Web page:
What a Leader Actually Does

No. 1 – Setting the Objectives
If you are not sure on the strategy of your organisation, the targets and objectives for your team – there is an answer: go and bang loudly on the right door and ask.

What chance do you as the leader – and more importantly – your team stand if there is doubt as to what is important, when it is required and how?

A clear understanding of the strategy – and the objectives that flow from it – are essential for any successful group. But your job as a leader is more than simply taking those objectives and passing them on in an email…….

Firstly, you have the right to challenge why are we doing it this way? Just because ‘we always have’ doesn’t really cut it in today’s world. You have to understand how the objectives for your team fit with the wider purpose of the organisation and agree them with your own leader or senior colleagues.

You have to interpret the objectives for your team – breaking them down into tasks, plans, budgets, deadlines – and thoroughly brief the people who are looking for you to lead them. And remember they need to know the priorities for today and this week as well as the medium and long-term objectives over months and years.

  • Are the objectives specific?
  • Is there a timescale?
  • Do you have access to timely information to know if the objective is being achieved or do you need to change things?

Your team will be made up of varying levels of experience and confidence – has everyone got the message? Are they clear on what it means for their role in the team? Don’t forget their development and training will flow from the objectives they are set. For example – what is the point of individual appraisals if team members are not totally clear on what they need to achieve?

Setting the objectives is the first of the fundamentals of Action Centred Leadership – what you actually have to do.

Leaders at all levels have three main things on their to do list: achieve the task, develop the team and get the best out of each individual. Priorities may change day to day, but none of the three can be neglected for long.

Action Centred Leadership is a tried and trusted framework to teach what a leader has to do. It is a big and fascinating subject and there is an opportunity to learn the skills with a range of leaders at our 2-day open courses. For details of the next planned courses, please click here.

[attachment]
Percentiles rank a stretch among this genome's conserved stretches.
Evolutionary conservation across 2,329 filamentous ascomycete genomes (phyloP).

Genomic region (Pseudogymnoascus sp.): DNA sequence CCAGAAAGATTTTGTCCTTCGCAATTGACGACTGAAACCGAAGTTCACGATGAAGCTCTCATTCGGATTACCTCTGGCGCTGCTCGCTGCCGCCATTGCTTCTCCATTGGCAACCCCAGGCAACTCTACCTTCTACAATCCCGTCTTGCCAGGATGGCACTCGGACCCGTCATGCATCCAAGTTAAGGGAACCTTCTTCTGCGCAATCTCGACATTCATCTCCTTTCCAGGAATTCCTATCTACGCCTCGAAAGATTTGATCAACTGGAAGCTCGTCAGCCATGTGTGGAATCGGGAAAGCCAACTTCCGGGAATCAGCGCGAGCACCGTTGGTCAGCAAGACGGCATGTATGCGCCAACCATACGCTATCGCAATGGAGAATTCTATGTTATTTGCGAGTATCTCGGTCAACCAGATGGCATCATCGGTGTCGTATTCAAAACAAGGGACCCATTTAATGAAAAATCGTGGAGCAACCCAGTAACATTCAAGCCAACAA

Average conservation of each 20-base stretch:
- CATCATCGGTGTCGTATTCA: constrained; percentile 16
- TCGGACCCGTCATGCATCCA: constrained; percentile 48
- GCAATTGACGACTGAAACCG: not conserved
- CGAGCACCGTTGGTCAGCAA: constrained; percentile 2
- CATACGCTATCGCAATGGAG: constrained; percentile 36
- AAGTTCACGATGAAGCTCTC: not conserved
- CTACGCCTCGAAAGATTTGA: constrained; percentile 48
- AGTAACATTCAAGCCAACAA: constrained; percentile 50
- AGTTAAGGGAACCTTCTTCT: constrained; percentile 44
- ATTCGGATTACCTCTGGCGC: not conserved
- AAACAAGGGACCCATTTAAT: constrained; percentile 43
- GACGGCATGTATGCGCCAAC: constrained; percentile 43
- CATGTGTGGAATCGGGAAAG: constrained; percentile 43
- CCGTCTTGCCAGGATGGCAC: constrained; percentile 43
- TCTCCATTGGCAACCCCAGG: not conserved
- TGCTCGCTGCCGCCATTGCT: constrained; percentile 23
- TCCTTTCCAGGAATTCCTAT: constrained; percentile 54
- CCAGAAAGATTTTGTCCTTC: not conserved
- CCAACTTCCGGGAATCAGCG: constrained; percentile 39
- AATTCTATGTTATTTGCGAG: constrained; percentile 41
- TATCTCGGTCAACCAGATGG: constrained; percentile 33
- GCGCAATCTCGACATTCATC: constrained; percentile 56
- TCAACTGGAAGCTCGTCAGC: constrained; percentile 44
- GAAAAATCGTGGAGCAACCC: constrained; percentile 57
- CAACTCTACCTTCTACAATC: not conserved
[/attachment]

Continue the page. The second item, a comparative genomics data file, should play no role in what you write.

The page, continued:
No. 2 – Planning
Nothing will destroy a team like a bad or inflexible plan – one of the great undeniable truths of running an organisation.

Planning is the second of the functions of leadership we consider in the Action Centred Leadership model – a tried and trusted framework for leadership, based on what the leader actually has to do.

On the basis that everything starts with being clear on the objectives for the organisation, team and individuals, we can now turn to converting words into action with a clear plan.

There are many ways you can plan and the function itself works on different levels – what are we doing this week and how do we achieve our objectives over the next 12 months, two years or five years? One of the great skills of leadership is keeping an eye on the short, medium and long-term plans as they run concurrently.

Let’s say that a new project or acquisition has come along, as an example. How do you start the planning process? The first point is to involve the team – after all they have the expertise and experience and you will be relying on them to carry the plan to fruition. Also, a plan that people had a hand in creating is more likely to succeed than something handed down ready-made.

To test this theory, organise a family holiday without consulting anyone else………………. You may hit the jackpot and pull off the ‘surprise’ trip of a lifetime. On the other hand, you may not satisfy the needs and motivations of your travelling companions.

As always it is a question of balance – few organisations have the luxury of calling a team meeting to get ideas and agreement on every aspect of a plan – but as a principle, using the team’s knowledge and skills is essential.

Action Centred Leadership – based on the work of Professor John Adair, Britain’s foremost leadership scholar – looks at what the leader has to do to ensure the Task is achieved, the Team is functioning, and we get the best out of each Individual.